Dengue virus infection among long-term travelers from the Netherlands: A prospective study, 2008-2011.PLoS One. 2018; 13(2):e0192193.Plos
Dengue is increasing rapidly in endemic regions. Data on incidence among travelers to these areas are limited. Five prospective studies have been performed thus far, mainly among short-term travelers.
To obtain the attack and incidence rate (AR, IR) of dengue virus (DENV) infection among long-term travelers and identify associated risk factors.
A prospective study was performed among long-term travelers (12-52 weeks) attending the Public Health Service in Amsterdam. Clients planning to travel to (sub)tropical countries were invited to participate. Participants kept a travel diary, recording itinerary, symptoms, and physician visits. Pre- and post-travel blood samples were serologically tested for the presence of Anti-DENV IgG antibodies. Seroconversion was considered suggestive of a primary DENV infection. Anti-DENV IgG present in both corresponding samples in combination with a post-/pre-travel ratio of ≥4:1 was suggestive of a secondary infection. Risk factors for a DENV infection were studied using poisson regression.
In total, 600 participants were included; median age was 25 years (IQR: 23-29), 35.5% were male, and median travel duration was 20 weeks (IQR: 15-25). In 39 of 600 participants (AR: 6.5%; 95% CI 4.5-8.5%) anti-DENV IgG test results were suggestive of a recent infection, yielding an IR of 13.9 per 1,000 person-months traveling (95%CI: 9.9-19.1). No secondary infections were found. IR for Asia, Africa, and America were comparable and 13.5, 15.8, and 13.6 per 1,000 person-months respectively. Of participants with a recent DENV infection, 51% did not report dengue-like illness (DLI) or fever, but 10% were hospitalized. In multivariable analysis, travelers who seroconverted were significantly more likely to be vaccinated with ≥2 flavivirus vaccines for the current trip or to have reported DLI in >1 consecutive weeks.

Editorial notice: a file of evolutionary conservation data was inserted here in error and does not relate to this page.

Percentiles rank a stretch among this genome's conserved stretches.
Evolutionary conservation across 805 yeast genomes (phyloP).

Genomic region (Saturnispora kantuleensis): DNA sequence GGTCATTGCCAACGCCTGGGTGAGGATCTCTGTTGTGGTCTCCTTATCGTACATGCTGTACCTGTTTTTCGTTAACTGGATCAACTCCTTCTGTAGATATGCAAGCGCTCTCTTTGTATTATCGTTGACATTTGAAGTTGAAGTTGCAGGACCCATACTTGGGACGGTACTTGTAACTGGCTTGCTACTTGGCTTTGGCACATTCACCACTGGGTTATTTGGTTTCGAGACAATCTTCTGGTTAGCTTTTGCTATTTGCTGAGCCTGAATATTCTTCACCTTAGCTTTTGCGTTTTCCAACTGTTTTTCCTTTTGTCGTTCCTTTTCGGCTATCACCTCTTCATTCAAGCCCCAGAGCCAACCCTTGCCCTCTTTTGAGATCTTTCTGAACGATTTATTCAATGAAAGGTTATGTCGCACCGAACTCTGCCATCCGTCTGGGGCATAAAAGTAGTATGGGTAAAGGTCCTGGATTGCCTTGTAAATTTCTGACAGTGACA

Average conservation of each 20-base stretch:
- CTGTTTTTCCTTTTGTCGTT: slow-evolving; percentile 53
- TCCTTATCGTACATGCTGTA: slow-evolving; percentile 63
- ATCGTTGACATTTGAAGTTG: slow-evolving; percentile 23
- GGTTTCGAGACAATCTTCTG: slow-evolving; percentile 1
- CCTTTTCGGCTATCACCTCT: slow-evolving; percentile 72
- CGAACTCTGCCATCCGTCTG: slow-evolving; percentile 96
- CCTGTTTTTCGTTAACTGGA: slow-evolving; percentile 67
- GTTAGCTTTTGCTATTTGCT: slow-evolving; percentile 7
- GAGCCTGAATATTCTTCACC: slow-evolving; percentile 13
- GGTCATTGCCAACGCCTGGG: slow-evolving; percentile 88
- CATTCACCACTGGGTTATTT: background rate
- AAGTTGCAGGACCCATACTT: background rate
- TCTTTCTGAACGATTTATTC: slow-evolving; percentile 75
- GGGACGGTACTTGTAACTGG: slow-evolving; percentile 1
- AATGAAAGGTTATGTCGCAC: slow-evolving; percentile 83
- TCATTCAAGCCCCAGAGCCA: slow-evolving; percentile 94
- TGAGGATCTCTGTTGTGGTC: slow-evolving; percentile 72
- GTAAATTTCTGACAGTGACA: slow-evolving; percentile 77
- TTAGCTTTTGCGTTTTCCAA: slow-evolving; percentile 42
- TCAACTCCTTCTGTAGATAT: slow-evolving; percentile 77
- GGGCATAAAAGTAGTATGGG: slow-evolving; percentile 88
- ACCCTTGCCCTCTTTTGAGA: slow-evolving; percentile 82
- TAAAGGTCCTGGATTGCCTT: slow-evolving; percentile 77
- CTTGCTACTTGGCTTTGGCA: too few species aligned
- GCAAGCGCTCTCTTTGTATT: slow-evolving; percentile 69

Long-term travelers are at substantial risk of DENV infection. Half of those with a DENV infection reported no symptoms, but 10% were hospitalized, demonstrating the importance of advising anti-mosquito measures during travel.